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General release does not bar recovery against Insurer in § 19-511 settlement.

The Brethren Mutual Insurance Company v. Ember Louise Buckley
--- A.3d--- (March 4, 2014) (not yet published)

by Gregory Emrick, Associate
Semmes, Bowen & Semmes (

Plaintiff Buckley was involved in a single vehicle accident in which her boyfriend, Mr. Betts, was operating the vehicle. Betts was covered by a liability insurance policy issued by GEICO with limits of $100,000. At the time, Buckley also had uninsured/under-insured motorist coverage through an insurance policy issued by Brethren Mutual Insurance Company (“Brethren”). Buckley was injured significantly in the accident, and GEICO offered to settle her claim for policy limits, with a release of all claims against Betts. In accordance with MD. CODE ANN., Ins. § 19-511, Buckley sent notice to Brethren of GEICO’s offer to settle, requesting that Brethren consent to the settlement and waive its right to subrogate against Betts. In response, Brethren acknowledged it would waive the subrogation rights against Betts, but specifically address the request for consent to the settlement. Thereafter, Buckley executed a general release of all claims, which stated in relevant part:

I/we, Ember Buckley ... for and in consideration of a draft for the sum of one hundred thousand dollars ... do ... hereby remise, release, and forever discharge Harvey Betts. Releasee(s), successors and assigns, and/or his, her or their associates, heirs, executors and administrators, and all other persons, firms or corporations of and from any and every claim, demand, right or cause of action, of whatever kind of nature, on account of or in any way growing out of any and all personal injuries and consequences thereof ... resulting or to result from an accident that occurred on or about the eighteenth day of March, 2007, at or near Saw Mill Court Baldwin, MD....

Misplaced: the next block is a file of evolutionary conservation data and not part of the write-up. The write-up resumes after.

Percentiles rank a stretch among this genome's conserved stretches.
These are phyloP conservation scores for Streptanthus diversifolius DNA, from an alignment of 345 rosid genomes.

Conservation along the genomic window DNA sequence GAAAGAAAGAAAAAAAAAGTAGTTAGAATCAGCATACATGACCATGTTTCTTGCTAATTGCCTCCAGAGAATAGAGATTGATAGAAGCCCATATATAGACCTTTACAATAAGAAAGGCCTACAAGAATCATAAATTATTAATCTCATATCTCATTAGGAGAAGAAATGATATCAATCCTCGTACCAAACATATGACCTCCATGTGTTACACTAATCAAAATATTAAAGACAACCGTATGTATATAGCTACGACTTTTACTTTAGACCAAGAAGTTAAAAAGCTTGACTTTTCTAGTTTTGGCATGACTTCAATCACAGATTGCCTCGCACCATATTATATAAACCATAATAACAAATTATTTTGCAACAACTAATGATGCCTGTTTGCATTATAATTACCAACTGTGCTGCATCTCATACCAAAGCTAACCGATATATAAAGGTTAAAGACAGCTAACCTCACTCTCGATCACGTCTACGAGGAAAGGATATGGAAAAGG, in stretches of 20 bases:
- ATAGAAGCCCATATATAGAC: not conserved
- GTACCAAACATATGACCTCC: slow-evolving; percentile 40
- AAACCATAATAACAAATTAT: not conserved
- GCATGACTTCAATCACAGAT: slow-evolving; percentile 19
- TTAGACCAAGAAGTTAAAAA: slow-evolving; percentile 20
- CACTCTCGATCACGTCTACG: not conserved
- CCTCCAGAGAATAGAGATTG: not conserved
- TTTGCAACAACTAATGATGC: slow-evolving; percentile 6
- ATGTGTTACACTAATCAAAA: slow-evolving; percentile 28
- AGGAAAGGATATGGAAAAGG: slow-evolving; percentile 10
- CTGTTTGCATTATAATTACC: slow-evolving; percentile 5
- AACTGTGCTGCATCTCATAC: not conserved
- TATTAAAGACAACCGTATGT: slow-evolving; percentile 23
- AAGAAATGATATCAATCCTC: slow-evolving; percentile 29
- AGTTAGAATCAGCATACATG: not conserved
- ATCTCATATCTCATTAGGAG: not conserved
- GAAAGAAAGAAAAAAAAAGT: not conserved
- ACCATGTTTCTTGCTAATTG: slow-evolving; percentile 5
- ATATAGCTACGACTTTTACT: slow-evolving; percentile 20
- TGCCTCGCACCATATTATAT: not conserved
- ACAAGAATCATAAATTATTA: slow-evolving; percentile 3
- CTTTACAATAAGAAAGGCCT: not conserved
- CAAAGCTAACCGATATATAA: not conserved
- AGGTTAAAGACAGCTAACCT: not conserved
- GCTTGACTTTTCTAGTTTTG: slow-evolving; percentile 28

Buckley then attempted to recover the available under-insured motorist coverage from Brethren. Brethren denied the claim. Buckley filed suit for breach of contract.

In the trial court, both parties filed cross motions for summary judgment. Brethren successfully argued that Buckley executed a general release that discharged “all other persons, firms or corporations … from any claim” growing out of the accident, which necessarily included her claims for underinsured motorist coverage. The trial court agreed with Brethren and granted its motion for summary judgment. Buckley appealed the dismissal of her case to the Court of Special Appeals.

The Court of Special Appeals reviewed the facts of the case presented in the trial court and applied them to § 19-511, and held that “in the context of § 19-511(e), executing a boilerplate, general release in favor of the liability insurer does not relieve the UM carrier from its contractual duty to issue a UM payment to its insured.” Buckley v. Brethren Mut. Ins. Co., 207 Md. App. 574 (2012). The Court of Special Appeals overturned the trial court’s holding and remanded the matter back to the trial court. Brethren filed a writ of certiorari to the Court of Appeals, which was granted.

The Court of Appeals granted certiorari for the purpose of determining whether the Court of Special Appeals had properly held that the general release that Buckley executed did not prejudice her breach of contract claim against Brethren for benefits under her under-insured motorist policy. The Court first explored the general contract law surrounding releases, noting that on prior occasions the Court had held that “general releases, similar in language to that signed by Buckley, must be read to release even claims against parties who gave no consideration for, had no knowledge of, and were not parties to the contract.” Citing Pemrock, Inc. v. Essco Co., 252 Md. 374 (1969). The Court conceded that applying that law would effectively end the analysis in Brethren’s favor, but the Court also noted that that law only applied “in the absence of constitutional, statutory or clear important policy barriers.” The Court then held that “§ 19-511 constitutes existing law that must be read into the Release” when the procedures of § 19-511 implicated. As such, § 19-511 established a settlement procedure that did not specifically preclude the injured party from executing a general release, and reading this limitation into the statute would be contrary to the purpose indicated in the legislative history of § 19-511. The Court held that “when a release is executed within the statutory framework of § 19-511, the statute should define the permissible scope of the release as to the UM insurer.” The Court refused to address the question of whether Brethren had consented to the settlement, as required by § 19-511. The Court affirmed the holding of the Court of Special Appeals overruling the trial court’s dismissal.